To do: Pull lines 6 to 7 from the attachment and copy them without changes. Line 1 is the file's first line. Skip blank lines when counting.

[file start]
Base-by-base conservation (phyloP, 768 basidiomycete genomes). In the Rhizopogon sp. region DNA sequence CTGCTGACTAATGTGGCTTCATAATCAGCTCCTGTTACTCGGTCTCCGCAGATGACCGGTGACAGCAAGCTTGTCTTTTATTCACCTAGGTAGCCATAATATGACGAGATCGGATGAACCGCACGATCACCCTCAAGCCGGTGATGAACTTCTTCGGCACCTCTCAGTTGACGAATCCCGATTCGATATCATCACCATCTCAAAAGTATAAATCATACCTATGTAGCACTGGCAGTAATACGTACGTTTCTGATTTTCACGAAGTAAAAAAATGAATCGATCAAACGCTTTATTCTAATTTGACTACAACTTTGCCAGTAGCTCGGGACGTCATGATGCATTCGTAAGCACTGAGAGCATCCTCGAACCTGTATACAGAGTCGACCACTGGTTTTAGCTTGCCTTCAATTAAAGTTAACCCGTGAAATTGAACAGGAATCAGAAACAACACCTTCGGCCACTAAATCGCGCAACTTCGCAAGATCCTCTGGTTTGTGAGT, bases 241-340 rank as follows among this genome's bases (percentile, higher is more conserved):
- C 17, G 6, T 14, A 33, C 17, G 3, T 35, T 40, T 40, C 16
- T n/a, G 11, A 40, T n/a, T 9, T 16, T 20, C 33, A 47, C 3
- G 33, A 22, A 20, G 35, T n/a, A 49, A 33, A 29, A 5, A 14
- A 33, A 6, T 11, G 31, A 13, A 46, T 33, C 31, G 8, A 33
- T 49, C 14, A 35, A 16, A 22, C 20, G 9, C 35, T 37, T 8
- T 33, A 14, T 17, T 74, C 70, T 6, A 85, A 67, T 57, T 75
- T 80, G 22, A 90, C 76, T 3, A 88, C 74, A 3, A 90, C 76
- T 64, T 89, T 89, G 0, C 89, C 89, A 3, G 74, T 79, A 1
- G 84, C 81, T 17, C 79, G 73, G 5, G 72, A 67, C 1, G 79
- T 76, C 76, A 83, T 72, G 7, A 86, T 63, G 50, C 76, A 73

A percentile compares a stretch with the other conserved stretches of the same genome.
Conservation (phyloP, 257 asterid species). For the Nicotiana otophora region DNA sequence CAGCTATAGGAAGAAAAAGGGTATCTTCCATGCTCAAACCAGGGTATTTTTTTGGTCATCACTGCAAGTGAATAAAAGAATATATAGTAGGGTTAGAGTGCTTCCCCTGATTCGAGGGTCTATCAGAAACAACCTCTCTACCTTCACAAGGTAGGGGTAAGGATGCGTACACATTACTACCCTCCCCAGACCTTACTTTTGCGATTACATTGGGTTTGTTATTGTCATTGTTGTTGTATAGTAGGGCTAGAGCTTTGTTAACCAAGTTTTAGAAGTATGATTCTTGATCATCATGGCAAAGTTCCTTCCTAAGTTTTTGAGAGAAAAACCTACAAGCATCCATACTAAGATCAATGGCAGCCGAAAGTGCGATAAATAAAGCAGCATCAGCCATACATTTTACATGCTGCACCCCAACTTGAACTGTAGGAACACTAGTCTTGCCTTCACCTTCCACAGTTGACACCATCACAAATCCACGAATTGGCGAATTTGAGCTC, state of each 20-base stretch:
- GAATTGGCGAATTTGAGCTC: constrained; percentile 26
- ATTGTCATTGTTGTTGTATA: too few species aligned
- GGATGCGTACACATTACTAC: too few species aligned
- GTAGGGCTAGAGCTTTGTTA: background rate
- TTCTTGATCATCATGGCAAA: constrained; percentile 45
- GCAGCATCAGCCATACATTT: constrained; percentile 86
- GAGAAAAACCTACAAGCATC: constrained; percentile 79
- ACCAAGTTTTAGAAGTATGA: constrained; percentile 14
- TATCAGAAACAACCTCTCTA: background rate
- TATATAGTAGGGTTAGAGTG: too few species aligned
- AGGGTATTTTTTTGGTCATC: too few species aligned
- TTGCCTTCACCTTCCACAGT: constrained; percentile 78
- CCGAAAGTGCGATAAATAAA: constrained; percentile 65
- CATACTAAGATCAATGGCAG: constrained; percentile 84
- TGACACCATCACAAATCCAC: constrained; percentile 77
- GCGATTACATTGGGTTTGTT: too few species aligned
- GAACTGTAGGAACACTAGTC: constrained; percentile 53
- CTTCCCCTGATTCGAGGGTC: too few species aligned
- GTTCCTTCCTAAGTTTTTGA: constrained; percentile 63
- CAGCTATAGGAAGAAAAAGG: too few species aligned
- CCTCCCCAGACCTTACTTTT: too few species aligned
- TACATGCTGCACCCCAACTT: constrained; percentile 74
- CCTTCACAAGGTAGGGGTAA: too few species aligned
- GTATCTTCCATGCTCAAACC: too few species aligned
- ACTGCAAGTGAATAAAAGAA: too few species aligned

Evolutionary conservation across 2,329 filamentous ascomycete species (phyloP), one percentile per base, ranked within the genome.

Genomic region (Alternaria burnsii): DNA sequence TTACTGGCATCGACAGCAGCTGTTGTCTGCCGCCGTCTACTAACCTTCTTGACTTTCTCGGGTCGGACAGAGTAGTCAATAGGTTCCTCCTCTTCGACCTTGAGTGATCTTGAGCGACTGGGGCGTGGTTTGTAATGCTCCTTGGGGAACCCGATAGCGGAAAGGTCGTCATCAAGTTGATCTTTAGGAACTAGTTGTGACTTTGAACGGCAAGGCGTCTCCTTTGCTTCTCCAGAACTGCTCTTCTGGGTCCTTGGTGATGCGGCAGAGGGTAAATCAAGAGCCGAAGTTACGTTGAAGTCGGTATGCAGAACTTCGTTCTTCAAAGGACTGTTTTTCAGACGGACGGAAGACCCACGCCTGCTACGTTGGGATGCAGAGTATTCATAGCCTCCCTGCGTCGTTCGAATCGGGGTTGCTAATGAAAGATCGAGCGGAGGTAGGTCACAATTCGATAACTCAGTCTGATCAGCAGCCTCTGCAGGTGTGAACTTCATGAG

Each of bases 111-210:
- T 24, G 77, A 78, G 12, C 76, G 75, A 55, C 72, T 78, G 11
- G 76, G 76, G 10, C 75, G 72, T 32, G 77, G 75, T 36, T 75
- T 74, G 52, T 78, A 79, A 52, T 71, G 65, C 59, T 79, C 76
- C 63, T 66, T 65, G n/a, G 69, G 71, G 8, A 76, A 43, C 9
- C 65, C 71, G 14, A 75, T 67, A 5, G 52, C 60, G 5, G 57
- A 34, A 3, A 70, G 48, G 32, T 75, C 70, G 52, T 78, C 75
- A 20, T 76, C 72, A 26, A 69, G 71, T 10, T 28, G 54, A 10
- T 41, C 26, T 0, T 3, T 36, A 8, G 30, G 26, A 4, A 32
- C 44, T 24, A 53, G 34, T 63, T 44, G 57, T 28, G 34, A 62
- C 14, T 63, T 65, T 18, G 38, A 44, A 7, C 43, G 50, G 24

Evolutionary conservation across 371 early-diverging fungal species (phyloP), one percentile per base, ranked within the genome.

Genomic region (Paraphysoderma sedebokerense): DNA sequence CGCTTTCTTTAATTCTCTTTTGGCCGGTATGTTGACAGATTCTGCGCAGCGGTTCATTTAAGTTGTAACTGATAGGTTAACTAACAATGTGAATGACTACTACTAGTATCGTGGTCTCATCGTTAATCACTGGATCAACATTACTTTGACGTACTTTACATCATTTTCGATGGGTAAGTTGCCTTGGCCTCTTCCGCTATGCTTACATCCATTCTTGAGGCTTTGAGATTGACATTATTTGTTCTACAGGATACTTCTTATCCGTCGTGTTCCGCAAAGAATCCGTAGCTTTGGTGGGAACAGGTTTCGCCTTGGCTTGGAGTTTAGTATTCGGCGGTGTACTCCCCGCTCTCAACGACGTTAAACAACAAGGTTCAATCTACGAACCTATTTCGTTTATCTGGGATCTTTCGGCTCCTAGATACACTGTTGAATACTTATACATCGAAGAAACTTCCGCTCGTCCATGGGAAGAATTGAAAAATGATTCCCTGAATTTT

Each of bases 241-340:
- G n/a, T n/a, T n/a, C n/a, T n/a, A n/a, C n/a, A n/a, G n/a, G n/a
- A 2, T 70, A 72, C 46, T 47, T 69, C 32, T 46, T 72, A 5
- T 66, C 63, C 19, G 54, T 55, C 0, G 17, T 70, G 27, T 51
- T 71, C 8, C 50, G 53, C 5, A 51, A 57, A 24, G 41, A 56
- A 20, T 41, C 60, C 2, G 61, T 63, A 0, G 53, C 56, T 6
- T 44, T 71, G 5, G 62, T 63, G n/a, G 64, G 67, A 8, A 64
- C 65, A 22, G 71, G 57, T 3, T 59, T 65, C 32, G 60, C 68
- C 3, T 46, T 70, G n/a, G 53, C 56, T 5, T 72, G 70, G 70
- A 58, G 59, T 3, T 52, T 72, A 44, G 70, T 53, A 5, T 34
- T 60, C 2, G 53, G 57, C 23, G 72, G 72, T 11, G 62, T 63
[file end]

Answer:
- T 49, C 14, A 35, A 16, A 22, C 20, G 9, C 35, T 37, T 8
- T 33, A 14, T 17, T 74, C 70, T 6, A 85, A 67, T 57, T 75